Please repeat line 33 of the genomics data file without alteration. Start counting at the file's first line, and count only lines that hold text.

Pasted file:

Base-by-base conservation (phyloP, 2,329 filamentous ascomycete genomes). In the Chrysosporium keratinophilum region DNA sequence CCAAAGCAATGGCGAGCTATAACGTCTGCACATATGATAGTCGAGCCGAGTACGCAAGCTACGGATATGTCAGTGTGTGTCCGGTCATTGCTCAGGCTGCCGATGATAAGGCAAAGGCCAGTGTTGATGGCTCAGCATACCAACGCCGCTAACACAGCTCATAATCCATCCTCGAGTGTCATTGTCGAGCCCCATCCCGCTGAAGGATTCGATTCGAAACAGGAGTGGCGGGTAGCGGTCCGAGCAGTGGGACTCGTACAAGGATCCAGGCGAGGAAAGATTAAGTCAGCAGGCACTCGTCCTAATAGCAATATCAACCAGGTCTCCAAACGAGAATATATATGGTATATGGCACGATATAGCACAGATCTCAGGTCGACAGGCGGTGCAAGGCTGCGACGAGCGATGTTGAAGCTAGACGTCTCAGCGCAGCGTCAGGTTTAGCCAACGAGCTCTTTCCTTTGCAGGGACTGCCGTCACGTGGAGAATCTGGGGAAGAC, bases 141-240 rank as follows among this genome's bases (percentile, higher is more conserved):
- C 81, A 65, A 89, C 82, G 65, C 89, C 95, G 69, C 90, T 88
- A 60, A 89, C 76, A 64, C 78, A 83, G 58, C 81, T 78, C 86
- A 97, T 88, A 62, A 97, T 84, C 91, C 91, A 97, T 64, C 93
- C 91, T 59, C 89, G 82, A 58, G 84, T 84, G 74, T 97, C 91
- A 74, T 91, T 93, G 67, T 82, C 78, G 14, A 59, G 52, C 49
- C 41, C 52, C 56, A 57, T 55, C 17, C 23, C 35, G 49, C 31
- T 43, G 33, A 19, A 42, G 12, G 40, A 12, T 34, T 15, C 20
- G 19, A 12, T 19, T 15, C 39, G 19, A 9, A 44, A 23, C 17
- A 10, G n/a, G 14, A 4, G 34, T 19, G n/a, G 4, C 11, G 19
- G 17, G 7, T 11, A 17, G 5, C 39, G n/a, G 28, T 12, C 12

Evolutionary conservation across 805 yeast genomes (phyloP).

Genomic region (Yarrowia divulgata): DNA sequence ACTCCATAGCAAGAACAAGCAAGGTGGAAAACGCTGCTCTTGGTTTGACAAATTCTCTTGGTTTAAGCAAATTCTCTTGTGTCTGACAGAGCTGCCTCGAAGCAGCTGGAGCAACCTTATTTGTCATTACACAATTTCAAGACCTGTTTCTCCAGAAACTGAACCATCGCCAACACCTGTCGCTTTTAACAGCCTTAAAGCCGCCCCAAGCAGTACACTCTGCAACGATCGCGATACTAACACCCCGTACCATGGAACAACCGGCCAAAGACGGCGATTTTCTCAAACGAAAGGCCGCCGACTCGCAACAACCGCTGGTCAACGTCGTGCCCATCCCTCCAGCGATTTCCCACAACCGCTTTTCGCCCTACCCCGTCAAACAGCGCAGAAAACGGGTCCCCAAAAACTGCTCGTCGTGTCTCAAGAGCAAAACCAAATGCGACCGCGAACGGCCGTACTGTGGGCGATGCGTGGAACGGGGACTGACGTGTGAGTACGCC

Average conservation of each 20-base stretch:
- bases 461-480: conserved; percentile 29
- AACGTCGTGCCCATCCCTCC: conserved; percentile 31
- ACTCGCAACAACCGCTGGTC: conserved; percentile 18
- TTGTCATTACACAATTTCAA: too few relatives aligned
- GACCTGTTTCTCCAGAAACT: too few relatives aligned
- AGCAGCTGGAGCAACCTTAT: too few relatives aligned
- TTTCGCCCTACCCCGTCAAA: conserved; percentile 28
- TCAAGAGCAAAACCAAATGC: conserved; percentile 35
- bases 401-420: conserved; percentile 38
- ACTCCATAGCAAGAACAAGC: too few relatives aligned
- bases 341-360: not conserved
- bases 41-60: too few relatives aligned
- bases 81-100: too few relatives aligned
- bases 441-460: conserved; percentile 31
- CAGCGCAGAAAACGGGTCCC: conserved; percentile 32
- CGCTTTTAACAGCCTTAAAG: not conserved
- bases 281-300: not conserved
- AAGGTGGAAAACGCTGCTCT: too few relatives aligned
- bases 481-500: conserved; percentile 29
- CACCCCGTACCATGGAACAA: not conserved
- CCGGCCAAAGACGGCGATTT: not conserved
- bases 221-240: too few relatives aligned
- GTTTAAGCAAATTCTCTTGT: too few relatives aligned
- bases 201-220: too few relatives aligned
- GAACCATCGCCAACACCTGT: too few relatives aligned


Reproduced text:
- bases 481-500: conserved; percentile 29